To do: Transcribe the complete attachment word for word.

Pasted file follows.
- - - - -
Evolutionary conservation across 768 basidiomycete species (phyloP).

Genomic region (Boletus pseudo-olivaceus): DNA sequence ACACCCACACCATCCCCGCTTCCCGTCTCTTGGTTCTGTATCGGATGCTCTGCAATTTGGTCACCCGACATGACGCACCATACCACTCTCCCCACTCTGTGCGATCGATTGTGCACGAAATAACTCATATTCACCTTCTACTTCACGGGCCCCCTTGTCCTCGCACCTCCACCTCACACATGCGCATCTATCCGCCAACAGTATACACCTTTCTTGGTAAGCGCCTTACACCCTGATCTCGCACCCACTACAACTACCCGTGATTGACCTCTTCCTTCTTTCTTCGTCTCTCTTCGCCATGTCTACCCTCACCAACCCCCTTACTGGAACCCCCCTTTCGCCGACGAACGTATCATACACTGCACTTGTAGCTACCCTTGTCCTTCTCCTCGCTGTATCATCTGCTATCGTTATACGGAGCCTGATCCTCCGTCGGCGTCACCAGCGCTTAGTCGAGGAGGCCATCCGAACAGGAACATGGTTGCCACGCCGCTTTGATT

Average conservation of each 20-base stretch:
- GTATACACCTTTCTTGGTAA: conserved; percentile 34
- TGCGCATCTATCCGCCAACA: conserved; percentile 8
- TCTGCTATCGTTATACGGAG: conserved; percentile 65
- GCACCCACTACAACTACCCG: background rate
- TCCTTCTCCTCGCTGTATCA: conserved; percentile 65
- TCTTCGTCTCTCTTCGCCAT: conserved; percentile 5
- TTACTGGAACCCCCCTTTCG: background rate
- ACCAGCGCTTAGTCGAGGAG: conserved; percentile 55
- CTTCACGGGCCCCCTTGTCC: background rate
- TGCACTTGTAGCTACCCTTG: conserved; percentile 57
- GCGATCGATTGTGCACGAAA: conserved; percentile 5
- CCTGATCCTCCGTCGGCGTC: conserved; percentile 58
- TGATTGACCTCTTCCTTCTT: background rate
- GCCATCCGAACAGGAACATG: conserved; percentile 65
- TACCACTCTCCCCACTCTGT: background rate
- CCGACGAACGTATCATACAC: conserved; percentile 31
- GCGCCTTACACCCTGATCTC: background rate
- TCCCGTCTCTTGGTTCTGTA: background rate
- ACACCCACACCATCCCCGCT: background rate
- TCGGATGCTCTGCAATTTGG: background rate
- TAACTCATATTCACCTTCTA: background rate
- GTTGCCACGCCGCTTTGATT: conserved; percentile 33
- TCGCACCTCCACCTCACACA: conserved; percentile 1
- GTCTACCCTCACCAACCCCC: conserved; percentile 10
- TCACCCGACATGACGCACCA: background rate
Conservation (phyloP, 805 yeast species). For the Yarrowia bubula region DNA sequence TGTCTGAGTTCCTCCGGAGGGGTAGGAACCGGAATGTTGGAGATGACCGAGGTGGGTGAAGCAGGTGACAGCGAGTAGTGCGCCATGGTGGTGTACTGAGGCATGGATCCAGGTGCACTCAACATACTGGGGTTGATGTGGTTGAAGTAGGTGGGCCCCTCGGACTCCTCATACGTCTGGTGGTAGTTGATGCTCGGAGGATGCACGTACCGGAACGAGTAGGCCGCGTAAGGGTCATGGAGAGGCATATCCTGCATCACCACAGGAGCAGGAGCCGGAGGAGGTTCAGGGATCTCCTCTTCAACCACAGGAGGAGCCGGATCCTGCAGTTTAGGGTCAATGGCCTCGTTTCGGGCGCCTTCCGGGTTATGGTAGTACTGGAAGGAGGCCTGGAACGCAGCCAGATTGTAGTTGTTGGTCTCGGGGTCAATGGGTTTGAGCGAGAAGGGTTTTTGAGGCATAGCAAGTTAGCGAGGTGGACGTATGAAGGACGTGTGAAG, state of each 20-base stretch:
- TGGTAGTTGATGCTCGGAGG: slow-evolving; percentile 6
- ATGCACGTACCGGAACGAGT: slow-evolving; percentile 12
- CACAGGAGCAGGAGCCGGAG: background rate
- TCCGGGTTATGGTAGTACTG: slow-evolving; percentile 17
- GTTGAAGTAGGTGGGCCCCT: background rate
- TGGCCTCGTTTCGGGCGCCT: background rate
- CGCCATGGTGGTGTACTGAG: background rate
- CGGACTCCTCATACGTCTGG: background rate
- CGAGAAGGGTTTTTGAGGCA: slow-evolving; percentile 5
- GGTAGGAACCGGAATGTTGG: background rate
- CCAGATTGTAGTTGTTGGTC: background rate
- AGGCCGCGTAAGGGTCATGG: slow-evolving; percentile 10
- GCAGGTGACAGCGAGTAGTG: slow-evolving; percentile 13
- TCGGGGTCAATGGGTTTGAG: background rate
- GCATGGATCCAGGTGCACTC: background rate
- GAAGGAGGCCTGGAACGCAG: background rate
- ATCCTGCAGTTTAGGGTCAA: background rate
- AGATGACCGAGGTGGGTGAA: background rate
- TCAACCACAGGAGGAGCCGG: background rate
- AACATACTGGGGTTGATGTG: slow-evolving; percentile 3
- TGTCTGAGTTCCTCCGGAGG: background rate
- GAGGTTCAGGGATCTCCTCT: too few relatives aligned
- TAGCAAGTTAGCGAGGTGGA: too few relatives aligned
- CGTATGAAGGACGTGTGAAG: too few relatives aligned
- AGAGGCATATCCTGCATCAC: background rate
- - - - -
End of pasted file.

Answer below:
Evolutionary conservation across 768 basidiomycete species (phyloP).

Genomic region (Boletus pseudo-olivaceus): DNA sequence ACACCCACACCATCCCCGCTTCCCGTCTCTTGGTTCTGTATCGGATGCTCTGCAATTTGGTCACCCGACATGACGCACCATACCACTCTCCCCACTCTGTGCGATCGATTGTGCACGAAATAACTCATATTCACCTTCTACTTCACGGGCCCCCTTGTCCTCGCACCTCCACCTCACACATGCGCATCTATCCGCCAACAGTATACACCTTTCTTGGTAAGCGCCTTACACCCTGATCTCGCACCCACTACAACTACCCGTGATTGACCTCTTCCTTCTTTCTTCGTCTCTCTTCGCCATGTCTACCCTCACCAACCCCCTTACTGGAACCCCCCTTTCGCCGACGAACGTATCATACACTGCACTTGTAGCTACCCTTGTCCTTCTCCTCGCTGTATCATCTGCTATCGTTATACGGAGCCTGATCCTCCGTCGGCGTCACCAGCGCTTAGTCGAGGAGGCCATCCGAACAGGAACATGGTTGCCACGCCGCTTTGATT

Average conservation of each 20-base stretch:
- GTATACACCTTTCTTGGTAA: conserved; percentile 34
- TGCGCATCTATCCGCCAACA: conserved; percentile 8
- TCTGCTATCGTTATACGGAG: conserved; percentile 65
- GCACCCACTACAACTACCCG: background rate
- TCCTTCTCCTCGCTGTATCA: conserved; percentile 65
- TCTTCGTCTCTCTTCGCCAT: conserved; percentile 5
- TTACTGGAACCCCCCTTTCG: background rate
- ACCAGCGCTTAGTCGAGGAG: conserved; percentile 55
- CTTCACGGGCCCCCTTGTCC: background rate
- TGCACTTGTAGCTACCCTTG: conserved; percentile 57
- GCGATCGATTGTGCACGAAA: conserved; percentile 5
- CCTGATCCTCCGTCGGCGTC: conserved; percentile 58
- TGATTGACCTCTTCCTTCTT: background rate
- GCCATCCGAACAGGAACATG: conserved; percentile 65
- TACCACTCTCCCCACTCTGT: background rate
- CCGACGAACGTATCATACAC: conserved; percentile 31
- GCGCCTTACACCCTGATCTC: background rate
- TCCCGTCTCTTGGTTCTGTA: background rate
- ACACCCACACCATCCCCGCT: background rate
- TCGGATGCTCTGCAATTTGG: background rate
- TAACTCATATTCACCTTCTA: background rate
- GTTGCCACGCCGCTTTGATT: conserved; percentile 33
- TCGCACCTCCACCTCACACA: conserved; percentile 1
- GTCTACCCTCACCAACCCCC: conserved; percentile 10
- TCACCCGACATGACGCACCA: background rate
Conservation (phyloP, 805 yeast species). For the Yarrowia bubula region DNA sequence TGTCTGAGTTCCTCCGGAGGGGTAGGAACCGGAATGTTGGAGATGACCGAGGTGGGTGAAGCAGGTGACAGCGAGTAGTGCGCCATGGTGGTGTACTGAGGCATGGATCCAGGTGCACTCAACATACTGGGGTTGATGTGGTTGAAGTAGGTGGGCCCCTCGGACTCCTCATACGTCTGGTGGTAGTTGATGCTCGGAGGATGCACGTACCGGAACGAGTAGGCCGCGTAAGGGTCATGGAGAGGCATATCCTGCATCACCACAGGAGCAGGAGCCGGAGGAGGTTCAGGGATCTCCTCTTCAACCACAGGAGGAGCCGGATCCTGCAGTTTAGGGTCAATGGCCTCGTTTCGGGCGCCTTCCGGGTTATGGTAGTACTGGAAGGAGGCCTGGAACGCAGCCAGATTGTAGTTGTTGGTCTCGGGGTCAATGGGTTTGAGCGAGAAGGGTTTTTGAGGCATAGCAAGTTAGCGAGGTGGACGTATGAAGGACGTGTGAAG, state of each 20-base stretch:
- TGGTAGTTGATGCTCGGAGG: slow-evolving; percentile 6
- ATGCACGTACCGGAACGAGT: slow-evolving; percentile 12
- CACAGGAGCAGGAGCCGGAG: background rate
- TCCGGGTTATGGTAGTACTG: slow-evolving; percentile 17
- GTTGAAGTAGGTGGGCCCCT: background rate
- TGGCCTCGTTTCGGGCGCCT: background rate
- CGCCATGGTGGTGTACTGAG: background rate
- CGGACTCCTCATACGTCTGG: background rate
- CGAGAAGGGTTTTTGAGGCA: slow-evolving; percentile 5
- GGTAGGAACCGGAATGTTGG: background rate
- CCAGATTGTAGTTGTTGGTC: background rate
- AGGCCGCGTAAGGGTCATGG: slow-evolving; percentile 10
- GCAGGTGACAGCGAGTAGTG: slow-evolving; percentile 13
- TCGGGGTCAATGGGTTTGAG: background rate
- GCATGGATCCAGGTGCACTC: background rate
- GAAGGAGGCCTGGAACGCAG: background rate
- ATCCTGCAGTTTAGGGTCAA: background rate
- AGATGACCGAGGTGGGTGAA: background rate
- TCAACCACAGGAGGAGCCGG: background rate
- AACATACTGGGGTTGATGTG: slow-evolving; percentile 3
- TGTCTGAGTTCCTCCGGAGG: background rate
- GAGGTTCAGGGATCTCCTCT: too few relatives aligned
- TAGCAAGTTAGCGAGGTGGA: too few relatives aligned
- CGTATGAAGGACGTGTGAAG: too few relatives aligned
- AGAGGCATATCCTGCATCAC: background rate